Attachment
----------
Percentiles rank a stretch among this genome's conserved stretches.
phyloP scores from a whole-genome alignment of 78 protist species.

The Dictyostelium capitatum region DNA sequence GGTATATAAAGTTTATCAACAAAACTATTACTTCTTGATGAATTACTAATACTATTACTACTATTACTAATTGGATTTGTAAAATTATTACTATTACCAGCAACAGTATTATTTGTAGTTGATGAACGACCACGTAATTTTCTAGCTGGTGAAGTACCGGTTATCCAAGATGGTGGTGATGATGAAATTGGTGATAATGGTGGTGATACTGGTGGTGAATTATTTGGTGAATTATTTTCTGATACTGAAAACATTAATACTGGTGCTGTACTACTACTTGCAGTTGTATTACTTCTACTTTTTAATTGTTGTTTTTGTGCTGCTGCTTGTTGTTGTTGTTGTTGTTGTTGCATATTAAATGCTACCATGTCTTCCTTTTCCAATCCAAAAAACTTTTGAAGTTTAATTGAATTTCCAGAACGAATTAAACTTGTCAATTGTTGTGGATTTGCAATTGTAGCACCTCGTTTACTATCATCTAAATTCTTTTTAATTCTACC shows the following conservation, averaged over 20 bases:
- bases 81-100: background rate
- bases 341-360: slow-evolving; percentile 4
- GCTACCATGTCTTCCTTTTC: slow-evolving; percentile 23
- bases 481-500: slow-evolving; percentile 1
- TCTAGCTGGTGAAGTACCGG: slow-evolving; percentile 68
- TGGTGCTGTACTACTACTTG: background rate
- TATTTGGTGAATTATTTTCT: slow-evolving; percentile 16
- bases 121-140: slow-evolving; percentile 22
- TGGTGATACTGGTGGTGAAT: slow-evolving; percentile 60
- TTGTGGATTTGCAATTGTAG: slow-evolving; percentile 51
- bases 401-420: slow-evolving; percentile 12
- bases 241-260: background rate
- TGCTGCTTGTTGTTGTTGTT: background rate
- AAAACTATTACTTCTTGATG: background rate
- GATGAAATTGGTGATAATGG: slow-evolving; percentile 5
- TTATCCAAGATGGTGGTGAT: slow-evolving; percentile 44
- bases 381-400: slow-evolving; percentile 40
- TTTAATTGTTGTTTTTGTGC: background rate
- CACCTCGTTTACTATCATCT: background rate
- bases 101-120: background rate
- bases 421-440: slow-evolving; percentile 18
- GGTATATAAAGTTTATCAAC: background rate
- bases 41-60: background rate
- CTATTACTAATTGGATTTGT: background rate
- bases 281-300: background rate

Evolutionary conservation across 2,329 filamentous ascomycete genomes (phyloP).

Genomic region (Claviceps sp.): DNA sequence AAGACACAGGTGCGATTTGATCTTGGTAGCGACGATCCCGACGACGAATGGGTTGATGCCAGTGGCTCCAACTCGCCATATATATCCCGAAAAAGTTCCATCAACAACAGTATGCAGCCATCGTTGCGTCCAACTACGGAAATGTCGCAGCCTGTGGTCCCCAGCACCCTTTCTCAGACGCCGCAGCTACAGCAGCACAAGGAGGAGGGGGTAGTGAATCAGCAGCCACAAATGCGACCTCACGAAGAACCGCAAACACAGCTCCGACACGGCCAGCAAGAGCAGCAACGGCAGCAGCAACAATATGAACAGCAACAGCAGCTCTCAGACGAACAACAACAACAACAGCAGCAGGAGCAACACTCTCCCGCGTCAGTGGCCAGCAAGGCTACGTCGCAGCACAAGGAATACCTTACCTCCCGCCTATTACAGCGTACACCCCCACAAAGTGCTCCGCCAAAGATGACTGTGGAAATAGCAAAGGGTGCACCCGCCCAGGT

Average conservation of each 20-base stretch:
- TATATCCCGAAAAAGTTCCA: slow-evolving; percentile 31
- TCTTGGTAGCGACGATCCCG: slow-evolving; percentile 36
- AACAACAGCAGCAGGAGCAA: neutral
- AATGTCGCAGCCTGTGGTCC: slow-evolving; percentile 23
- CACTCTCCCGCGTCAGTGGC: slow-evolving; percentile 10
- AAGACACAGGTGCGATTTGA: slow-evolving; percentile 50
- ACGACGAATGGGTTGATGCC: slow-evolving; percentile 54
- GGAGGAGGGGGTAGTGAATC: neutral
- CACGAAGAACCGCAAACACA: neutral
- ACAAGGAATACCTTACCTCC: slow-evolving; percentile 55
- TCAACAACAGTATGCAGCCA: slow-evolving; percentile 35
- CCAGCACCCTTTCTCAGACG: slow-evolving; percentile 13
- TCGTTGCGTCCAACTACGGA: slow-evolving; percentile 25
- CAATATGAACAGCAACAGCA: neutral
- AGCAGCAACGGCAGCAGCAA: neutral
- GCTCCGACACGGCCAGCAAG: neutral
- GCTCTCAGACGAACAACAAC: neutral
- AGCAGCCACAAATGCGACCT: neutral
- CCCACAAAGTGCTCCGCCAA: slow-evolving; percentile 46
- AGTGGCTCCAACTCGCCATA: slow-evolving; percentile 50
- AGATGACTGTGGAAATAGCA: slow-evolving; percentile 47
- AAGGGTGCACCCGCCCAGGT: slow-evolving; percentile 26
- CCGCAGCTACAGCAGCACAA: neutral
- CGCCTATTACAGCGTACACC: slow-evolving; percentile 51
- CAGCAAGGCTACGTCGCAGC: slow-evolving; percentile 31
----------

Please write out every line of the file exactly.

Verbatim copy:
Percentiles rank a stretch among this genome's conserved stretches.
phyloP scores from a whole-genome alignment of 78 protist species.

The Dictyostelium capitatum region DNA sequence GGTATATAAAGTTTATCAACAAAACTATTACTTCTTGATGAATTACTAATACTATTACTACTATTACTAATTGGATTTGTAAAATTATTACTATTACCAGCAACAGTATTATTTGTAGTTGATGAACGACCACGTAATTTTCTAGCTGGTGAAGTACCGGTTATCCAAGATGGTGGTGATGATGAAATTGGTGATAATGGTGGTGATACTGGTGGTGAATTATTTGGTGAATTATTTTCTGATACTGAAAACATTAATACTGGTGCTGTACTACTACTTGCAGTTGTATTACTTCTACTTTTTAATTGTTGTTTTTGTGCTGCTGCTTGTTGTTGTTGTTGTTGTTGTTGCATATTAAATGCTACCATGTCTTCCTTTTCCAATCCAAAAAACTTTTGAAGTTTAATTGAATTTCCAGAACGAATTAAACTTGTCAATTGTTGTGGATTTGCAATTGTAGCACCTCGTTTACTATCATCTAAATTCTTTTTAATTCTACC shows the following conservation, averaged over 20 bases:
- bases 81-100: background rate
- bases 341-360: slow-evolving; percentile 4
- GCTACCATGTCTTCCTTTTC: slow-evolving; percentile 23
- bases 481-500: slow-evolving; percentile 1
- TCTAGCTGGTGAAGTACCGG: slow-evolving; percentile 68
- TGGTGCTGTACTACTACTTG: background rate
- TATTTGGTGAATTATTTTCT: slow-evolving; percentile 16
- bases 121-140: slow-evolving; percentile 22
- TGGTGATACTGGTGGTGAAT: slow-evolving; percentile 60
- TTGTGGATTTGCAATTGTAG: slow-evolving; percentile 51
- bases 401-420: slow-evolving; percentile 12
- bases 241-260: background rate
- TGCTGCTTGTTGTTGTTGTT: background rate
- AAAACTATTACTTCTTGATG: background rate
- GATGAAATTGGTGATAATGG: slow-evolving; percentile 5
- TTATCCAAGATGGTGGTGAT: slow-evolving; percentile 44
- bases 381-400: slow-evolving; percentile 40
- TTTAATTGTTGTTTTTGTGC: background rate
- CACCTCGTTTACTATCATCT: background rate
- bases 101-120: background rate
- bases 421-440: slow-evolving; percentile 18
- GGTATATAAAGTTTATCAAC: background rate
- bases 41-60: background rate
- CTATTACTAATTGGATTTGT: background rate
- bases 281-300: background rate

Evolutionary conservation across 2,329 filamentous ascomycete genomes (phyloP).

Genomic region (Claviceps sp.): DNA sequence AAGACACAGGTGCGATTTGATCTTGGTAGCGACGATCCCGACGACGAATGGGTTGATGCCAGTGGCTCCAACTCGCCATATATATCCCGAAAAAGTTCCATCAACAACAGTATGCAGCCATCGTTGCGTCCAACTACGGAAATGTCGCAGCCTGTGGTCCCCAGCACCCTTTCTCAGACGCCGCAGCTACAGCAGCACAAGGAGGAGGGGGTAGTGAATCAGCAGCCACAAATGCGACCTCACGAAGAACCGCAAACACAGCTCCGACACGGCCAGCAAGAGCAGCAACGGCAGCAGCAACAATATGAACAGCAACAGCAGCTCTCAGACGAACAACAACAACAACAGCAGCAGGAGCAACACTCTCCCGCGTCAGTGGCCAGCAAGGCTACGTCGCAGCACAAGGAATACCTTACCTCCCGCCTATTACAGCGTACACCCCCACAAAGTGCTCCGCCAAAGATGACTGTGGAAATAGCAAAGGGTGCACCCGCCCAGGT

Average conservation of each 20-base stretch:
- TATATCCCGAAAAAGTTCCA: slow-evolving; percentile 31
- TCTTGGTAGCGACGATCCCG: slow-evolving; percentile 36
- AACAACAGCAGCAGGAGCAA: neutral
- AATGTCGCAGCCTGTGGTCC: slow-evolving; percentile 23
- CACTCTCCCGCGTCAGTGGC: slow-evolving; percentile 10
- AAGACACAGGTGCGATTTGA: slow-evolving; percentile 50
- ACGACGAATGGGTTGATGCC: slow-evolving; percentile 54
- GGAGGAGGGGGTAGTGAATC: neutral
- CACGAAGAACCGCAAACACA: neutral
- ACAAGGAATACCTTACCTCC: slow-evolving; percentile 55
- TCAACAACAGTATGCAGCCA: slow-evolving; percentile 35
- CCAGCACCCTTTCTCAGACG: slow-evolving; percentile 13
- TCGTTGCGTCCAACTACGGA: slow-evolving; percentile 25
- CAATATGAACAGCAACAGCA: neutral
- AGCAGCAACGGCAGCAGCAA: neutral
- GCTCCGACACGGCCAGCAAG: neutral
- GCTCTCAGACGAACAACAAC: neutral
- AGCAGCCACAAATGCGACCT: neutral
- CCCACAAAGTGCTCCGCCAA: slow-evolving; percentile 46
- AGTGGCTCCAACTCGCCATA: slow-evolving; percentile 50
- AGATGACTGTGGAAATAGCA: slow-evolving; percentile 47
- AAGGGTGCACCCGCCCAGGT: slow-evolving; percentile 26
- CCGCAGCTACAGCAGCACAA: neutral
- CGCCTATTACAGCGTACACC: slow-evolving; percentile 51
- CAGCAAGGCTACGTCGCAGC: slow-evolving; percentile 31